First, let’s keep building the global coalition to achieve carbon neutrality by 2050. The coalition now represents 70 per cent of the world economy and 65 per cent of global carbon dioxide emissions. In the year ahead, let’s ensure it covers at least 90 per cent of emissions.

G20 countries and main emitters must lead the way. “I call on every city, company and financial institution to adopt concrete roadmaps with clear intermediary milestones to get to carbon neutrality by 2050.” Key sectors such as shipping, aviation, industry and agriculture must do the same.

Second, Governments must submit Nationally Determined Contributions to cut global emissions by 45 per cent by 2030 compared with 2010 levels.

Third, we need to achieve a breakthrough on adaptation. Adaptation cannot be the forgotten component of climate action. Donors and multilateral development banks should increase the share of adaptation finance from 20 to at least 50 per cent by 2024.

Fourth, meet all finance commitments. Developed countries must fulfil their pledge to mobilize $100 billion annually for climate action in developing countries and it is not yet happening. This should include full capitalization of the Green Climate Fund. 

All development banks should align their portfolios with the Paris Agreement and the Sustainable Development Goals by 2024, and help mobilize private finance and investment through guarantees and partnerships. “This will shift billions of financial flows.” The UN-convened Net-Zero Asset Owner Alliance and Global Investors for Sustainable Development Alliance are critical to this effort.

Fifth, adopt transformational policies. It is time to:

  • Put a price on carbon.
  • Stop building new coal power plants.
  • Phase out coal in OECD countries by 2030, and everywhere else by 2040. Phase out fossil fuel finance, starting with the overseas financing of coal. End subsidies to fossil fuels.
  • Shift the tax burden from income to carbon, from taxpayers to polluters. Make climate-related financial risk disclosures mandatory. I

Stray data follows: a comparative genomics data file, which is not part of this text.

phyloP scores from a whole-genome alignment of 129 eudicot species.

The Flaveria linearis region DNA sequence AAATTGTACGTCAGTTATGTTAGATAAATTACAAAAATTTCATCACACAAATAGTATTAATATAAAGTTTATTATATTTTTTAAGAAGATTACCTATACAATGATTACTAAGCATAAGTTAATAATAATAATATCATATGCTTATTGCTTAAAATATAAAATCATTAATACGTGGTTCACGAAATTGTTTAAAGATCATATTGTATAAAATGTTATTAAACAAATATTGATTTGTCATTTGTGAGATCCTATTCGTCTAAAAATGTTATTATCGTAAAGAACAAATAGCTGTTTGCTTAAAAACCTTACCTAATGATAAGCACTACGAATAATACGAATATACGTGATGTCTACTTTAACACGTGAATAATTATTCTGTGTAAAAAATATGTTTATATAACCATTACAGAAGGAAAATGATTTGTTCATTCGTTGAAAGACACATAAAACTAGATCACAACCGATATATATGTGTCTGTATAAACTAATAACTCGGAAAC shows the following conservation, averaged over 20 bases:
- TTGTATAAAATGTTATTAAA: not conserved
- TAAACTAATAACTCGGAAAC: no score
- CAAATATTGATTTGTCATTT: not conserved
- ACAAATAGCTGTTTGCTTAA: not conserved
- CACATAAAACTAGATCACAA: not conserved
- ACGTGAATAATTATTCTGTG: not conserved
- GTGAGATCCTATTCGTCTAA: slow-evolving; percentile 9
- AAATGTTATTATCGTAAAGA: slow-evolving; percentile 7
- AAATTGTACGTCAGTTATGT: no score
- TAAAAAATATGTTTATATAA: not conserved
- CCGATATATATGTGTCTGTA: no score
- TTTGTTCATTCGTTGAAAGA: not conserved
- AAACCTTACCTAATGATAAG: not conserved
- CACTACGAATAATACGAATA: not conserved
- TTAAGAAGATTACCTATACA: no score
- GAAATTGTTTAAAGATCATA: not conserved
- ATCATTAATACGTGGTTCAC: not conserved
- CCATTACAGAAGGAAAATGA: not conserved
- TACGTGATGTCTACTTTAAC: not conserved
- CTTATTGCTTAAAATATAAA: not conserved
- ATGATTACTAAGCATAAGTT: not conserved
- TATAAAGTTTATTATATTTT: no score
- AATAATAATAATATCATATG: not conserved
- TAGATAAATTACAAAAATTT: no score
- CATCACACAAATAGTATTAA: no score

• Integrate carbon neutrality into all economic and fiscal policies and decisions.
  • And finally, promote, fund and implement just transition plans.

The UN Chief furthermore called for particular solidarity owed to the world’s small island developing states. Because some face an existential threat – their territories could disappear within our lifetimes. “We must never allow any Member State to be forced to fold its flag because of a problem that is within our power to fix.”

Our fourth priority is to tackle the pandemic of poverty and inequality, Mr Guterres said. More than 70 per cent of the world’s people are living with rising wealth inequality.

But wealth is not the only measure. People’s chances in life depend on their gender, race, family and ethnic background, whether they have a disability, and other factors. These injustices feed each other, cause people to lose trust in governments and institutions — and resound down the generations. The pandemic has made things worse. We see it in the way Covid-19 has preyed on the vulnerable and marginalized.

“This week’s report by Oxfam found also that simply the increase in the wealth of the ten richest men, and they are men, during the crisis would be enough to prevent anyone from falling into poverty because of the virus, and to pay for COVID-19 vaccinations for all everywhere.”

He added: “I continue to call for a New Social Contract within countries – to ensure that all people have prospects and protection.Education and digital technology must be the two great enablers and equalizers.”

Reforms to labour markets and forceful efforts against corruption, tax havens, money-laundering and illicit financial flows will also be critical.

“Societies must transform the world of care. Official Development Assistance remains a lifeline. It is time to redress the wrongs of the past and address the systemic injustices of our time. To keep our promise to leave no-one behind is possible. We must make it happen. Together.” [IDN-InDepthNews – 31 January 2021]

Photo: Two boys making paper masks at the Al-Tah IDP camp in Idlib Governorate, Syria. Credit: United Nations

IDN is flagship agency of the Non-profit International Press Syndicate.